Thailand Looks Ahead: Gears Up for Oil, Gas Decommissioning Work
Decommissioning is expected to assume greater significance in Thailand’s oil and gas industry as the kingdom enters its fourth decade as a producer. Ageing infrastructure, particularly those located in the Gulf of Thailand, and a gradual depletion of petroleum resources could nudge the sector to take the first steps towards dismantling some of these installations.
According to the Ministry of Energy’s Department of Mineral Fuels (DMF), some of the production facilities in the Gulf of Thailand have been operating since the 1970s.
“Generally in the Gulf of Thailand, the offshore platforms look fine and are quite new, less than 20 years old,” Supat Napanoparatkaew, director of Engineering and Standards in the Facilities Engineering Group, Petroleum Technology and Operations Supervision Bureau of the DMF told Rigzone.
DMF indicated that there are around 450 offshore platforms in Thailand. Of these, just under 18 percent or around 80 of these platforms have been in operations for more than 20 years, while a few have exceeded 40 years.
Updating Decommissioning Guidelines
Given that decommissioning is likely to assume growing importance in Southeast Asia in the long run, according to analysts, the government has begun drafting relevant guidelines by adapting mainly from the experience of the North Sea.
Thailand’s current regulatory regime for decommissioning revolves around the “Ministerial Regulation on Plan, Cost Estimation and Financial Security for the Decommissioning of Installations Used in Petroleum Operations.”
This covers activities such as the type of reports required during pre-decommissioning, execution and post-decommissioning as well as asset transfers and financial security, Dr. Nitida Nakapreecha, an analyst at the Bangkok-based Petroleum Institute of Thailand (PTIT) told Rigzone.
Nitida said Thai oil and gas field operators would have to decommission when:
- installations have not been in use for more than a year
- petroleum reserves fall to less than 40 percent
- remaining production period is less than 5 years
- concessionaires seeking to decommission the installations
But field operators can also delay submitting decommissioning plans if the upstream blocks they owned are being farmed out or if additional development is planned in these concessions, Supat explained.
Supat said the government has commenced the process of revisiting and revising the guidelines under “Decommissioning 2.0”. The update would cover Thailand’s technical, environment and financial sectors. The DMF expects to complete the review by the end of this year.
A key aim of the review is to streamline the processes, including governmental approvals, for decommissioning. At the moment, several ministries and institutions across national, provincial and district levels are involved in the process, while contractors require separate planning documents before they can dismantle offshore installations.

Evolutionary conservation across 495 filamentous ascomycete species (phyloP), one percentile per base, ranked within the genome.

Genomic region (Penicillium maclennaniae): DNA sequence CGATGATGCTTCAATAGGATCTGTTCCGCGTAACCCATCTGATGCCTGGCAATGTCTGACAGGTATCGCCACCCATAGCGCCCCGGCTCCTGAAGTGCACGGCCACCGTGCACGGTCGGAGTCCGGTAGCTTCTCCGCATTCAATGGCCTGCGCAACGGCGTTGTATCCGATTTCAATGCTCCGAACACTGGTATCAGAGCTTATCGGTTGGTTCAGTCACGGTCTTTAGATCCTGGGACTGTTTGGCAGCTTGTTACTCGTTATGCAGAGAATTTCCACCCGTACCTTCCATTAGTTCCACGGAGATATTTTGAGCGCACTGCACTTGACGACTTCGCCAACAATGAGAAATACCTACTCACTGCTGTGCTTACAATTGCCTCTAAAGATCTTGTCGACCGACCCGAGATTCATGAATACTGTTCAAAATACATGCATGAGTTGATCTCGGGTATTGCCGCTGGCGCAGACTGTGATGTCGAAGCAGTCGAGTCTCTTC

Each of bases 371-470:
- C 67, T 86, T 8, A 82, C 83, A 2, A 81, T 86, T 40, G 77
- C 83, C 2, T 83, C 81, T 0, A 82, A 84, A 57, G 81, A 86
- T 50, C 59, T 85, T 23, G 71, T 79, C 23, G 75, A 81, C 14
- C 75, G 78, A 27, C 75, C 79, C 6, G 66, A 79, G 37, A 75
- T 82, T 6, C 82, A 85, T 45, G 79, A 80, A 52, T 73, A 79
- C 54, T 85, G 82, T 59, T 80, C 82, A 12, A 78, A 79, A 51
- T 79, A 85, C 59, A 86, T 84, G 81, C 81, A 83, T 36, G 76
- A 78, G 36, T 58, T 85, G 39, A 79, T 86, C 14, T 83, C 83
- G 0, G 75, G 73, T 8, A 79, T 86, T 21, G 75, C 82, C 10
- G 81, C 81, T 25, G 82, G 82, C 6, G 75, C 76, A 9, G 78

Supat said the approval process for decommissioning appears long as stakeholders – including local communities, civil society groups, universities and environmental organizations – have to be consulted, especially in areas dealing with the environment. However the time needed to provide technical clearance for decommissioning is “not that long”.
He revealed that the DMF intends to provide a one-stop service for the decommissioning approval process and hoped to get the complete work on this within six months. When ready, operators will submit decommissioning applications to the DMF, compared to previously when they have to obtain approval from different government agencies.
State-owned PTT Exploration and Production Public Co. Ltd. (PTTEP), one of the main oil and gas operators in Thailand, confirmed to Rigzone that the DMF notification on the decommissioning of petroleum facilities and construction – covering details on decommissioning techniques and methods – has not been enacted.
Growing Thai Decommissioning Market
While the majority of offshore oil and gas platforms in Thailand are less than 20 years old, a growing number of these installations will cross that threshold in the coming decade, which should provide a boost to decommissioning work.
In fact, Supat – speaking at the Decommissioning and Mature Wells Management Conference in Kuala Lumpur, Malaysia last December – revealed that Thailand planned to introduce more stringent requirements this year touching on a company’s financial security and creditworthiness. This is required to ensure that operators can meet the estimated 3 to 5 billion dollar cost of decommissioning in the Gulf of Thailand.
PTTEP realized the importance of decommissioning as the company has a sizeable number of onshore and offshore petroleum installations, comprising 8 of the 14 onshore and offshore fields that it operates in Thailand.
PTTEP also indicated in its Sustainability Report 2015 (SR2015) that the company conducts research on green practices such as those dealing with mercury decontamination at its offshore oil and gas fields. It is working to develop decontamination equipment to extract mercury from gas and condensate pipelines in the Gulf of Thailand as the technology could support its future decommissioning activities.
In this regard, the firm made provisions for decommissioning. But PTTEP told Rigzone that the amount set aside for decommissioning is reviewed “regularly on yearly basis. So, we cannot expect whether the amount will increase or decrease in the coming years at this moment.”
PTTEP indicated in its 2015 Annual Report that the firm set aside $2.09 billion for decommissioning costs at the end of December 2015.
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